3 city-clusters that are shaping the future

11 June 2014 | Joel Cherkis, General Manager, Worldwide Government

Everywhere I travel lately, I’m struck by the way cities are starting to work together. City leaders are realizing that their cities are stronger together than alone, and they’re setting common goals and looking at citizens, universities, businesses, logistics systems, and even infrastructures as a shared asset. These “city clusters” are finding ways to capitalize on their strengths to elevate their regions, their nations, and the cities themselves. When they band together this way, cities can pitch ideas to their central governments with a much louder voice—one that commands attention and attracts funding. Here are a few city-clusters that have impressed me. Each provides an example of how regional collaboration among cities could be the key to a strong, sustainable future.

1. The Caribe-Colombian Diamond

Picture South America’s northern coast, where Colombia acts as a portal to the Caribbean. Now imagine nine cities—from Cartagena to Bucaramanga—forming the points of a diamond. Their connecting infrastructure marks the diamond’s edges, and the large landscapes in between make up its facets. This metaphor, created by Spain’s Fundación Metrópoli, gives us a way to visualize polycentric urban structures around the globe that are rich in combined resources—and ripe for development.

In the Caribe-Colombian Diamond, which encompasses 26 percent of the region’s population, Microsoft, Fundación Metrópoli, the Colombian Financial Institution for Development (Findeter), and the local governments are applying a new methodology—the first of its kind—to help these cities and the territory realize a vision for the future. The goal of the project is to work with the cities to develop new tourism, energy, natural resource management, international commerce, and knowledge sectors—as well as help them adopt new technologies such as the cloud—to fuel economic growth and competitiveness in the Republic of Colombia for decades to come.

2. China’s West Triangle Economic Zone 

In China, the inland city of Xi’an is working with smaller surrounding cities, such as Xianyang, in ways that have made its GDP soar—from 69 billion to 366 billion yuan between 2000 and 2011—and made it one of 13 developing mega-cities in China, according to the Economist Intelligence Unit. This city-scale collaboration is enhanced by regional collaboration among Chongqing, Chengdu, and Xi'an. These prominent cities came together to create a state-supported economic powerhouse called the West Triangle Economic Zone. Together, they house 118 million people; host offices for hundreds of international companies, including more than 200 Fortune 500 companies; and contribute 40 percent of the region’s GDP.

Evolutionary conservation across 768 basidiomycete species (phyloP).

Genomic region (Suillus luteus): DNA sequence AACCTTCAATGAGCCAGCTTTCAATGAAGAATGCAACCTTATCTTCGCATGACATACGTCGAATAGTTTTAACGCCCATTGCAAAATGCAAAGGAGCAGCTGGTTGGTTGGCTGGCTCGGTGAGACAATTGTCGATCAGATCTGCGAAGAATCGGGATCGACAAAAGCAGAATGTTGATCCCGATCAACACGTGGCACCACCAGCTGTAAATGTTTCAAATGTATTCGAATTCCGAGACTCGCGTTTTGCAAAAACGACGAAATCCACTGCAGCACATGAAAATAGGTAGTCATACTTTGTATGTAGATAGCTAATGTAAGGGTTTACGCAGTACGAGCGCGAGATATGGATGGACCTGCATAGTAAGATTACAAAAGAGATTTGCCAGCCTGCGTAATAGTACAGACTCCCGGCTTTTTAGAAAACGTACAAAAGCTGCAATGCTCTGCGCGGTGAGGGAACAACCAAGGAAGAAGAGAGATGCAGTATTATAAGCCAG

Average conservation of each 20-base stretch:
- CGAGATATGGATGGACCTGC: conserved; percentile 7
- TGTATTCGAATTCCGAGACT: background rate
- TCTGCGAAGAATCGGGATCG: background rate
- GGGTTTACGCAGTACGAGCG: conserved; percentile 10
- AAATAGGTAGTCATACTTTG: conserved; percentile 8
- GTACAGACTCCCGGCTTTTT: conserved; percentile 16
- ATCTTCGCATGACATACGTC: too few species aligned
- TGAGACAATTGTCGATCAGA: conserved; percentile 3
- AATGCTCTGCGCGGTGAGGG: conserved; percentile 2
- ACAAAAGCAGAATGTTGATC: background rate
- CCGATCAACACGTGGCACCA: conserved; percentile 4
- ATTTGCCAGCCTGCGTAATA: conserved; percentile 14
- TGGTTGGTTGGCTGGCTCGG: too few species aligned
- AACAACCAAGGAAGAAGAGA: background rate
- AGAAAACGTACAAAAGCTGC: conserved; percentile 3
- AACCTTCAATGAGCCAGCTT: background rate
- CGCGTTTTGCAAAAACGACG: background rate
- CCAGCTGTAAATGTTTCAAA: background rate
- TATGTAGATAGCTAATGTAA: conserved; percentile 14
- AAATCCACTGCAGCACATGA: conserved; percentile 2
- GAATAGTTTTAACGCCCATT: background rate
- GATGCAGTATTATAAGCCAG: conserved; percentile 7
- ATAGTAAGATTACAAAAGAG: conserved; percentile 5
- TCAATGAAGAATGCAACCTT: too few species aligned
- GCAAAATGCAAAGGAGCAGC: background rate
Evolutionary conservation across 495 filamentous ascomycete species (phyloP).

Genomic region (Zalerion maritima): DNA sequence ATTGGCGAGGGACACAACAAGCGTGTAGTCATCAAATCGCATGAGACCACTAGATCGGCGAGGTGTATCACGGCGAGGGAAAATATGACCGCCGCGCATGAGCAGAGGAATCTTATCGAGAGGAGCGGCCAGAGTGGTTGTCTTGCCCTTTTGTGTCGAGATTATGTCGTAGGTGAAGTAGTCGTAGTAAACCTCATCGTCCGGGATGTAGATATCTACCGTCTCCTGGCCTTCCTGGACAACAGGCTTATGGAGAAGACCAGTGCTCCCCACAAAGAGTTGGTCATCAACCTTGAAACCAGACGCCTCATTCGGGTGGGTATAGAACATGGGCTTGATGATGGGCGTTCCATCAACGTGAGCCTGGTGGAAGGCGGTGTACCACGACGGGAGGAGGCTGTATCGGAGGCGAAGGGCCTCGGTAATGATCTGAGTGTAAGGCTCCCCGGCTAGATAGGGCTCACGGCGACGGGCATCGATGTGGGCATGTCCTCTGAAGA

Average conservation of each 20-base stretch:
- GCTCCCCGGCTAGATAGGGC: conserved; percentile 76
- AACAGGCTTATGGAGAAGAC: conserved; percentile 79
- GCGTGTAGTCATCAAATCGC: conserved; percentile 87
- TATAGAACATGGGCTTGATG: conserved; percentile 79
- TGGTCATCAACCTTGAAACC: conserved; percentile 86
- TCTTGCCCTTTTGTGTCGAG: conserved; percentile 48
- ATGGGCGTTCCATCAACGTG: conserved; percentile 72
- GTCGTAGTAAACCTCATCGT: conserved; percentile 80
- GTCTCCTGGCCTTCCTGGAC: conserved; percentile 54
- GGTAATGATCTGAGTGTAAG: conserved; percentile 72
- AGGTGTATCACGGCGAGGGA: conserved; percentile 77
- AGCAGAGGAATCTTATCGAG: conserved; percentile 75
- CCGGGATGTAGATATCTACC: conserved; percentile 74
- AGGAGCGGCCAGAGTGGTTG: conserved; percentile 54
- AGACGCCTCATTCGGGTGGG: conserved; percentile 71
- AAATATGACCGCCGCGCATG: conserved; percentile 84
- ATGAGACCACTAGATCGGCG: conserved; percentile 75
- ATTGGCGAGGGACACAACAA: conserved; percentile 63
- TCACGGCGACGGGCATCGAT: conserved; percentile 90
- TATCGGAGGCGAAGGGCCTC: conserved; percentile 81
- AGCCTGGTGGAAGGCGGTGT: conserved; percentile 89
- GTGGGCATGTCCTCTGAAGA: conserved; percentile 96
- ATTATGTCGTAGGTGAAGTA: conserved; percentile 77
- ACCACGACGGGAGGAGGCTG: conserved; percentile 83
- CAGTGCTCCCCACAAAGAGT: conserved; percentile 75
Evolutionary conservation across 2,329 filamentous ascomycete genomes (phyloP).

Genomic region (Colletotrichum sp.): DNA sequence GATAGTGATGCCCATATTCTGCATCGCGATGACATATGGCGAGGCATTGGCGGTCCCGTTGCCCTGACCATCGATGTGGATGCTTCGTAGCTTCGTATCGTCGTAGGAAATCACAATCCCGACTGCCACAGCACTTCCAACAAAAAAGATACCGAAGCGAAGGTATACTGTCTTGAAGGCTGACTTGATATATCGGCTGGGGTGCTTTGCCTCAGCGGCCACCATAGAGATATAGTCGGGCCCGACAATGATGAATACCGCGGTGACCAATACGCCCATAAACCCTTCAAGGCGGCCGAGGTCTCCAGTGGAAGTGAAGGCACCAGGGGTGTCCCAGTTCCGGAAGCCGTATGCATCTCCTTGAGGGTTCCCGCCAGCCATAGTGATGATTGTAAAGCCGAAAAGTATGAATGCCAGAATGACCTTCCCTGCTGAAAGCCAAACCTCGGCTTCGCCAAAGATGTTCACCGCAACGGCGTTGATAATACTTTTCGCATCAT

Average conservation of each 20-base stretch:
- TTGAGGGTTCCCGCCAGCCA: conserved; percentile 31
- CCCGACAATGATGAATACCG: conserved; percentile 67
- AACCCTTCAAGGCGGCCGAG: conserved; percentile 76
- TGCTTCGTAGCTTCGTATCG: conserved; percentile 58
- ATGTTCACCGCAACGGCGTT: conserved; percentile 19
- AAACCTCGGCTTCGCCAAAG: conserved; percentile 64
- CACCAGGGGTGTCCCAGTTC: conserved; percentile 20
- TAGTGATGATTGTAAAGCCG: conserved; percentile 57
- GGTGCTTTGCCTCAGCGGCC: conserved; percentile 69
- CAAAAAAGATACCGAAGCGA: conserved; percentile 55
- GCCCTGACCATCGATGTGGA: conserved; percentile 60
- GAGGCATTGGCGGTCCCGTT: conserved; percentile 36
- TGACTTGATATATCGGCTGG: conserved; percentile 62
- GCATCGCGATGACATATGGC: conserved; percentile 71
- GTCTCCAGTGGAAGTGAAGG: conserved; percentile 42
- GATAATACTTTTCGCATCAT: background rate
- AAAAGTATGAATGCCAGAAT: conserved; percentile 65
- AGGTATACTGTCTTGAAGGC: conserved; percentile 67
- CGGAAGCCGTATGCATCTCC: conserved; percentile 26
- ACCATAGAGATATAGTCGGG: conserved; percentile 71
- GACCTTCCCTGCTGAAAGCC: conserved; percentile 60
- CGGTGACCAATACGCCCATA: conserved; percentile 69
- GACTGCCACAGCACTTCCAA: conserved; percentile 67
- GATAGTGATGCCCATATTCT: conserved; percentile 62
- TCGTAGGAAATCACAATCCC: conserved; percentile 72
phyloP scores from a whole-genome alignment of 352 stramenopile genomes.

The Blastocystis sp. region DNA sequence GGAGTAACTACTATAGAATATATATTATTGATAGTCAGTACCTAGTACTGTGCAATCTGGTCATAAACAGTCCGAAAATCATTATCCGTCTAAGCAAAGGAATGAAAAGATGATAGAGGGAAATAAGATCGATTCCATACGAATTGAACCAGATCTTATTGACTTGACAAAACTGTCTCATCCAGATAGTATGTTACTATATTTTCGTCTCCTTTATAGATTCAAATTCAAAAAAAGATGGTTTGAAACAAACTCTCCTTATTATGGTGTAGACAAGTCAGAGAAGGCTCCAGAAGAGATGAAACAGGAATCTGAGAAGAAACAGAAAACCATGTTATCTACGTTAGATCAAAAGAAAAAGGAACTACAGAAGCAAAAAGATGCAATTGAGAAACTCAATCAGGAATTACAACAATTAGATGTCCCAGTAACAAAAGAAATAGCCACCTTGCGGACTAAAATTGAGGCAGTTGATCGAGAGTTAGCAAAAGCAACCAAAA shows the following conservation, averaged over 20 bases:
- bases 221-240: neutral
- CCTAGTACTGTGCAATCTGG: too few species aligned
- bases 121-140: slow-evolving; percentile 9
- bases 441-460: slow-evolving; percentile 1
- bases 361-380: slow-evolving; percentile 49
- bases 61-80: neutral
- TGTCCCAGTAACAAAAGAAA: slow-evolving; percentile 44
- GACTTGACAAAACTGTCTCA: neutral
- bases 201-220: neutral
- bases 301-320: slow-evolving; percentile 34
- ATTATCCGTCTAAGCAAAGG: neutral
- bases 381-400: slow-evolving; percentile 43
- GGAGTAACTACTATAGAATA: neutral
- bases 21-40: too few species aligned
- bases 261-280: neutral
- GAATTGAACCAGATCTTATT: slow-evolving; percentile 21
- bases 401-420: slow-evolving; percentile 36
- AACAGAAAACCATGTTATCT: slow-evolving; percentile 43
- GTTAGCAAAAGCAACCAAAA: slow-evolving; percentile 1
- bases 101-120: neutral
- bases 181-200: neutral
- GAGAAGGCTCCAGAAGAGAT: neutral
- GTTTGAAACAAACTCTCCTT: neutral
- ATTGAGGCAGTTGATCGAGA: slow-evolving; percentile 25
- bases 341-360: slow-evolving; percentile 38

3. The European Diagonal

Across southern Europe, four diamonds-in-the-rough are developing:

1. Portuguese Diamond: Lisbon and Porto
2. Mediterranean Diamond: Madrid, Barcelona, Valencia, and Zaragoza
3. Midi Diamond: Marseille, Nice, Cote d’Azur, and Lyon
4. Diamond of Italy-North: Milan, Turin, Genoa, and Venice

They’re part of a European Diagonal, as described by Fundación Metrópoli—a regional territory stretching across Portugal, Spain, France, and Italy from the Atlantic Ocean to the Mediterranean Sea.
The diagonal and its emerging diamonds are primed to become more physically and digitally interconnected. By extending air, sea, and land connections (through high-speed rail, for example), increasing student and workforce mobility, sharing knowledge, facilitating cultural exchange, and even creating joint products and services, the diagonal can position itself for the future. In this collaborative future, its economies and business sectors are set up for global competitiveness, so the region can thrive even as resources and budgets are stretched thin.
What about your city? Could you be part of a “diamond” that shares resources? Maybe your city has a university, a neighboring city has a manufacturing plant, and another has a convention center. Start talking. Share your visions for the future. Set goals. By working together as a single city, your cluster will have a stronger voice that gets you noticed by your regional and national governments. Who knows, you might get an influx of investment that helps you polish that diamond into the livable, sustainable urban metropolis that you—and your citizens—desire.    
Have a comment or opinion on this post? Let me know @Microsoft_Gov. Or e-mail us at ongovernment@microsoft.com.
Images courtesy of Fundación Metrópoli.
Joel Cherkis
General Manager, Worldwide Government

About the Author

Joel Cherkis | General Manager, Worldwide Government

Joel leads a team of business development and technology professionals supporting policy decisions and the delivery of relevant and scalable technology solutions into public sector markets around the world. Read more